In a centimetre-by-centimetre survey using modern underwater imaging systems such as nuclear magnetic resonance magnetometers, multi-beam bathymetry, side-scan sonar and satellite-positioning systems, it was slow work that finally paid off in 2001.
Buried in the mud under 6.5 metres of water, divers found a large granite block. Raising it to the surface, they saw it was a monumental stele, perfectly intact and bearing the words of a royal decree written in 380BC in Greek and Egyptian hieroglyphs.
It solved two mysteries – the text proved that Thonis and Heracleion were one and the same place, and that the site where it had been found was without doubt that of the ancient lost city.
The stele tells the story of the time when the Greeks first arrived in Egypt, as guests not rulers, privileged but controlled by the pharaohs. The decree, by pharaoh Nectanebo I, states that 10 per cent of taxes collected on all goods imported into Thonis-Heracleion from the “Sea of the Greeks” – the Mediterranean – would be donated to an Egyptian temple.
This stele will be making the journey to London in May, Ms Masson-Berghoff says.
“Previously, we knew these two names from ancient Egyptian decrees or Greek geographer-historians talking about them, and Egyptologists and classicists used to think they were two different sites. But when Franck Goddio discovered this stele in 2001, it was the key monument that said no, these two cities were the same.”
Mr Goddio’s painstaking underwater survey revealed a remarkable picture, showing that 2,000 years ago the Nile Delta extended out farther into the Mediterranean, and the city of Thonis-Heracleion had once stood guard at the mouth of the Canopic branch.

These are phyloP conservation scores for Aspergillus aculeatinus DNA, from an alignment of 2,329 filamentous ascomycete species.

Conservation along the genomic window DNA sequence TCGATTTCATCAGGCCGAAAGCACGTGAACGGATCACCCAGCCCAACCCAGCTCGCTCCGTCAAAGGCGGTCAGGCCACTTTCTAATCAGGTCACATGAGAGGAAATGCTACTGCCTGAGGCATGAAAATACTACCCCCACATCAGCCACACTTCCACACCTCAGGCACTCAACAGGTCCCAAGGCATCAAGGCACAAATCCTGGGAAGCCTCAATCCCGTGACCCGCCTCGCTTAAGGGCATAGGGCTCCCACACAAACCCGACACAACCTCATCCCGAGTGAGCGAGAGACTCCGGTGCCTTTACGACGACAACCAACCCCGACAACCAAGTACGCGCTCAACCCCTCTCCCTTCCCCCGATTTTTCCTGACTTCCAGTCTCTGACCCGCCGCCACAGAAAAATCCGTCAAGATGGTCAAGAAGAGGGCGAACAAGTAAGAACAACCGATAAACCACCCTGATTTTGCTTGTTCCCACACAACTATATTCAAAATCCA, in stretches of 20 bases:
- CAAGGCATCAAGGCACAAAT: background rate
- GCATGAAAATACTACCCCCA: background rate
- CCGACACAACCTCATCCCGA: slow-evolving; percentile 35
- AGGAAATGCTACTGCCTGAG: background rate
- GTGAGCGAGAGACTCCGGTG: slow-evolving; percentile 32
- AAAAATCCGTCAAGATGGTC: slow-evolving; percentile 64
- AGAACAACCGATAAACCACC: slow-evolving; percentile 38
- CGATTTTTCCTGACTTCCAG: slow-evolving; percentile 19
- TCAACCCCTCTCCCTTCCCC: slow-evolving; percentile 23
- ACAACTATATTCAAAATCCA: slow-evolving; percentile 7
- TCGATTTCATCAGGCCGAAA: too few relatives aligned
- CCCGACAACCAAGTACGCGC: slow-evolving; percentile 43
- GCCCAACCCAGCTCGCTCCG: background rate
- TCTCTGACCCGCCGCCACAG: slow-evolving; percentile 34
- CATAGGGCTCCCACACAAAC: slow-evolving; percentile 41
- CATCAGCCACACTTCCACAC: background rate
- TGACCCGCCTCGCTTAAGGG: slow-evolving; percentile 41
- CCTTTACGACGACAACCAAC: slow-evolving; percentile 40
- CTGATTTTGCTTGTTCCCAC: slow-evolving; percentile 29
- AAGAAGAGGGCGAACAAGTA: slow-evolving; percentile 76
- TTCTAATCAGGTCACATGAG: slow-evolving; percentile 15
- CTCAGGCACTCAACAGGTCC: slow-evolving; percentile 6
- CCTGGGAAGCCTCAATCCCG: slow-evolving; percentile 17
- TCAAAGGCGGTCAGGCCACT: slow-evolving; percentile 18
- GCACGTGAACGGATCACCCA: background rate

There, we now know, stood a colossal statute of the androgynous fertility deity Hapy, welcoming foreign traders to Egypt’s rich and fertile delta. For Ms Masson-Berghoff, this is the stand-out piece in the exhibition.
Hauled from the depths by Mr Goddio’s divers, the 5.4-metre-tall Hapy “is the personification of the flood of the Nile, and the fertility that this inundation brings to Egypt”.
“There are a lot of representations of Hapy, but never of a colossal size such as this. The fact this was placed at the mouth of the Canopic branch is for me like a welcome to the people who came from the Mediterranean world to benefit from Egypt and its wealth. I find this a really beautiful symbol.”
Thonis-Heracleion, occupied for about 1,000 years, was “a major international harbour town” that predated Alexander by three centuries and only slowly lost ground to his city in the west.
The city “remained extremely active as a major port at the beginning of the Greek rule of Egypt”, Ms Masson-Berghoff says.
Mr Goddio’s team also found the extensive remains of harbour installations and 69 shipwrecks.
But the sands of time were shifting beneath the foundations of Thonis-Heracleion.
The team has been able to reconstruct how the city must have looked and, built on a series of islands intersected by canals, it resembled a Venice of the Middle East.
Built not on stone but the silt of the delta, Thonis-Heracleion was a disaster waiting to happen.
Archaeologists believe it finally did happen towards the end of the second century BC, when evidence from the Goddio survey shows an earthquake most probably destroyed much of the city.
Records show that by the eighth century AD, all traces of the city had slipped beneath the surface of Aboukir Bay.
But it was the catastrophic loss of the city beneath mud and waves that protected stones, artefacts and coins from the elements and the attention of thieves and looters.
And Ms Masson-Berghoff says there is an even greater treasure trove yet to be found.
“It sounds incredible given the great treasure that has already come out of the seabed, but less than 5 per cent of Thonis-Heracleion has so far been excavated. There is work there for years and years to come.”
For now, the 200 pieces suffice to tell a fascinating story of a time when two cultures met, and in doing so perhaps holds a lesson for a world racked with anxiety over immigration. “People sometimes assume that when two cultures mix, the essence of each is diluted and as a result weakened,” Ms Masson-Berghoff says.
But clues given up by the sea tell a different story, of “the momentous intermingling between Egyptian and Greek communities in Egypt at this time”.
Together, they show ancient Egypt “not as an isolated civilisation, but as the outward-looking, influential and inclusive society it was”.